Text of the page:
Satellite Cos. React to Debt Woes

The satellite sector was drawing attention last week, and most of it was not particularly good.

Iridium's recent woes saw the first step in a resolution when its largest shareholder, Motorola, said it would pump another $400 million into the satellite system, but what it is asking for in return may not sit well with others involved.

It wants to up its equity stake to 40% from the current 18%, and it also wants the current bondholders, who hold $1.5 billion worth of notes, to convert those securities into a 25% equity stake, according to analysts familiar with the company.

Motorola also wants the other shareholders to reduce their collective stake to 35% from the current 65%.

One source close to the situation said that the conversion of the noteholders to equity investors would be an obstacle, as those investors are essentially being asked to lower themselves on the capital structure, and consequently, if the company goes into bankruptcy, they would have little recourse.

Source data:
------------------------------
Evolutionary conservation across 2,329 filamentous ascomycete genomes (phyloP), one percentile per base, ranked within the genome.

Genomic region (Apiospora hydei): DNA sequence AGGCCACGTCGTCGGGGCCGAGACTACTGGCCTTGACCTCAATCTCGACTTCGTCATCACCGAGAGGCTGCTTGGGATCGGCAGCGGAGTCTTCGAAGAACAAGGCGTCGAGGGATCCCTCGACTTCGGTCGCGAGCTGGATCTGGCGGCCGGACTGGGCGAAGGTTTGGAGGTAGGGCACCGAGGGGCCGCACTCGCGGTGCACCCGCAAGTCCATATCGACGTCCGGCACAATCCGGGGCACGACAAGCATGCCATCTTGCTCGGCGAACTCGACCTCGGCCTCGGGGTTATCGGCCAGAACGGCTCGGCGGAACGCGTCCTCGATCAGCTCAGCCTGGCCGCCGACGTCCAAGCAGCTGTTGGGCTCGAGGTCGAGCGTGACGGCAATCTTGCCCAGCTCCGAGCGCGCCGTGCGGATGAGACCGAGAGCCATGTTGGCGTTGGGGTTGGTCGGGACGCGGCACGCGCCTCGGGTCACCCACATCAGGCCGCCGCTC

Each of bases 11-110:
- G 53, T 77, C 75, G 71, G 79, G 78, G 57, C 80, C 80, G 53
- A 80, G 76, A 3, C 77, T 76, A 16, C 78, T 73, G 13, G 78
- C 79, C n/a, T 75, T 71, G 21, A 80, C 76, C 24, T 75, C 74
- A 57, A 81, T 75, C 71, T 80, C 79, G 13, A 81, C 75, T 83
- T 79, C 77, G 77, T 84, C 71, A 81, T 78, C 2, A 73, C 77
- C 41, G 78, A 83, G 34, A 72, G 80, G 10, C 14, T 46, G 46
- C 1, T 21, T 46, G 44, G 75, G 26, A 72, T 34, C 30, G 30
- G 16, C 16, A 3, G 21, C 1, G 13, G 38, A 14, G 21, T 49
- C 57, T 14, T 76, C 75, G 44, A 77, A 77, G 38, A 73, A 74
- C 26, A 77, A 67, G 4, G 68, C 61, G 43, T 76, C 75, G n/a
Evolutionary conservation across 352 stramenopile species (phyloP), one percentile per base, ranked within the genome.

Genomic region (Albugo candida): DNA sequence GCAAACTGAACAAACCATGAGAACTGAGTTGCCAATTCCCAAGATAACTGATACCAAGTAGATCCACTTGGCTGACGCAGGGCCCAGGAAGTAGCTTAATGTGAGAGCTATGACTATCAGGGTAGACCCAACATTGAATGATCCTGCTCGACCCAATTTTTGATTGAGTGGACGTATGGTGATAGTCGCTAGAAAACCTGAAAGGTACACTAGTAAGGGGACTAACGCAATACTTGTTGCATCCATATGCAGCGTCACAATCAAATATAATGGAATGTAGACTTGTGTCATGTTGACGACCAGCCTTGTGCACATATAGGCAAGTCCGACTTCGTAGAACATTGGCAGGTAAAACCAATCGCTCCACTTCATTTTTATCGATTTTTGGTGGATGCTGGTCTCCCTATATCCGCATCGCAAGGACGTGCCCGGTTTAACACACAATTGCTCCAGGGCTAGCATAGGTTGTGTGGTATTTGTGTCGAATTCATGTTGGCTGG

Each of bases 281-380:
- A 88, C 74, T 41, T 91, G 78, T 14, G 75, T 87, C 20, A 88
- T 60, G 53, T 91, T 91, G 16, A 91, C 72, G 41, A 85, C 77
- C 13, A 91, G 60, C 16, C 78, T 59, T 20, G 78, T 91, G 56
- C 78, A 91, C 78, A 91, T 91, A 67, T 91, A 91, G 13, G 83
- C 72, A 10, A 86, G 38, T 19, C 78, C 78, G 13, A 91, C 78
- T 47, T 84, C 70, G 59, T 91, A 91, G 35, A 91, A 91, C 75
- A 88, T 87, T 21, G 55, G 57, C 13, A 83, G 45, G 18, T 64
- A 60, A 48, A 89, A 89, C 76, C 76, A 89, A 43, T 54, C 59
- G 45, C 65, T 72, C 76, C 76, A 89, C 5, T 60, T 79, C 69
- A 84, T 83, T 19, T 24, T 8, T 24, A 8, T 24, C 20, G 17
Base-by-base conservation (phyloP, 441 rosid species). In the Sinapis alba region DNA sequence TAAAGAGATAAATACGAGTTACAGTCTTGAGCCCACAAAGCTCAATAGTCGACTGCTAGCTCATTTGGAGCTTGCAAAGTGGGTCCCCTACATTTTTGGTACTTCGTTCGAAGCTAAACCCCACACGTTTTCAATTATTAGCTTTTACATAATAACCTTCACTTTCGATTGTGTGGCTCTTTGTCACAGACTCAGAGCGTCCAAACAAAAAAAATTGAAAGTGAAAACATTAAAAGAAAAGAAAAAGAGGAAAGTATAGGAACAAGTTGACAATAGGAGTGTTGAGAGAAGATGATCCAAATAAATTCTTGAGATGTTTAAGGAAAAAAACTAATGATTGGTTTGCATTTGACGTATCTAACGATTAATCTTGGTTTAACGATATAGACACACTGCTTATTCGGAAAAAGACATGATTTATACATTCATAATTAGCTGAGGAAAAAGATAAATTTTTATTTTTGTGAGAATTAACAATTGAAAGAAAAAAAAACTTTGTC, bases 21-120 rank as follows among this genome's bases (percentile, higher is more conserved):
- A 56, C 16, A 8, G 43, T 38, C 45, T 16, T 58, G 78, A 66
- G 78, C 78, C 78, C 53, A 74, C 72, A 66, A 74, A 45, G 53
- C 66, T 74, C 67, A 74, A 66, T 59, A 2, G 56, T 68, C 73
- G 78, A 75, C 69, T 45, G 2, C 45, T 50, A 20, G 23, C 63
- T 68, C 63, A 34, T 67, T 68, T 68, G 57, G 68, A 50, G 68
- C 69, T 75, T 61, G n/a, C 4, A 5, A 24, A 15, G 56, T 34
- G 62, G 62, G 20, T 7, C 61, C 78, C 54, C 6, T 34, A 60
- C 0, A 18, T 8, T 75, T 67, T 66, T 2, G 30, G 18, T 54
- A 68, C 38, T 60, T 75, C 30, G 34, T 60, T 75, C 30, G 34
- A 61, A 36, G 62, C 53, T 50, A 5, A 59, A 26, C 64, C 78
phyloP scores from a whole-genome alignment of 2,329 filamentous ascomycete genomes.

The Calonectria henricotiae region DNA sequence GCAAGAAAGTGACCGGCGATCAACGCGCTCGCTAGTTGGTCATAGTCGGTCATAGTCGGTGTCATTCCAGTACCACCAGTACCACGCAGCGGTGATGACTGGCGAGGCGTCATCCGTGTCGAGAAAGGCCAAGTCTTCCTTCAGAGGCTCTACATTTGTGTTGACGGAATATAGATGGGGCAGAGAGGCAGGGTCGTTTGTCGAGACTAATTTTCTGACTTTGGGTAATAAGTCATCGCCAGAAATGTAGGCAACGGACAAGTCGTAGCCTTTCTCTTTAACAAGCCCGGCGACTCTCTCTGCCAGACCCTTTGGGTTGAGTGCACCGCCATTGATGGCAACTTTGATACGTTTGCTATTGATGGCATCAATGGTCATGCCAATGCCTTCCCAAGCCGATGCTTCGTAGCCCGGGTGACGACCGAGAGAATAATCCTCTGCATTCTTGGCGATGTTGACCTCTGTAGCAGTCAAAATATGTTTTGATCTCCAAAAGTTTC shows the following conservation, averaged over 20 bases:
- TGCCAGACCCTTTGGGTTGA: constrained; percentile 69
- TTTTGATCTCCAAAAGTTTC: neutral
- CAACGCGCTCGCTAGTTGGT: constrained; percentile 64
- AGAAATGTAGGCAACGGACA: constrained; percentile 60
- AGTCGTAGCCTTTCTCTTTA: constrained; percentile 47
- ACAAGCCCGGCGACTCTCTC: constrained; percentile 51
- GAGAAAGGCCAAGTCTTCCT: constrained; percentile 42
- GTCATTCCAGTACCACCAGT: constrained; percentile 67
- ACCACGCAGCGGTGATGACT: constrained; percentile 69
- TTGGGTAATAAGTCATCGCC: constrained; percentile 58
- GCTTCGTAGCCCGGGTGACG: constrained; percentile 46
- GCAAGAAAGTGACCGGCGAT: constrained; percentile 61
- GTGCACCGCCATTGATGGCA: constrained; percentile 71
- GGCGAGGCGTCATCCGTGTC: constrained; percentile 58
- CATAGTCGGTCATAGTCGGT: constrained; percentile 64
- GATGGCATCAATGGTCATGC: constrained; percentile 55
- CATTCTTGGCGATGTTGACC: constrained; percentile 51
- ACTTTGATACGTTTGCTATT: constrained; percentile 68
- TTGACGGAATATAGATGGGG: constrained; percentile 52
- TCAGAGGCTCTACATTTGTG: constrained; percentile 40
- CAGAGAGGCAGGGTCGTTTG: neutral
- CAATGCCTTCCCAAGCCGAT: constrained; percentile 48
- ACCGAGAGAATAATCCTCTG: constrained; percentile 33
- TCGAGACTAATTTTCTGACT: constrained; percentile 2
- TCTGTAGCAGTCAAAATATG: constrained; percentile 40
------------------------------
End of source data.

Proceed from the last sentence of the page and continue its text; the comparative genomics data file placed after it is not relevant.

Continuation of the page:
Motorola had come out recently saying it expected the other major equity holders to step up and invest more before it would dedicate additonal money to the cause.

If Motorola can complete this deal, however, Iridium will have no debt on its balance sheet and will indeed be much stronger.

One of the other two players in the small industry, Globalstar, is also having its debt problems, as it is said to be having difficulty completing a $500 million bank facility.

Globalstar's bonds were trading in the 60s as of press time. One analyst said he expected the company to post a positive EBITDA in 2001.

This comes after the company had to use the bank market; company officials said last year that the junk bond market would the be the first preference to raise the extra $500 million it needs to complete the funding. Analysts said that Globalstar would have a very difficult time pricing a bond deal in today's market.

And even that is in doubt. One analyst who is following the situation said he thinks the company will need another $500 million, even after the current bank loan deal gets finished, to be fully funded.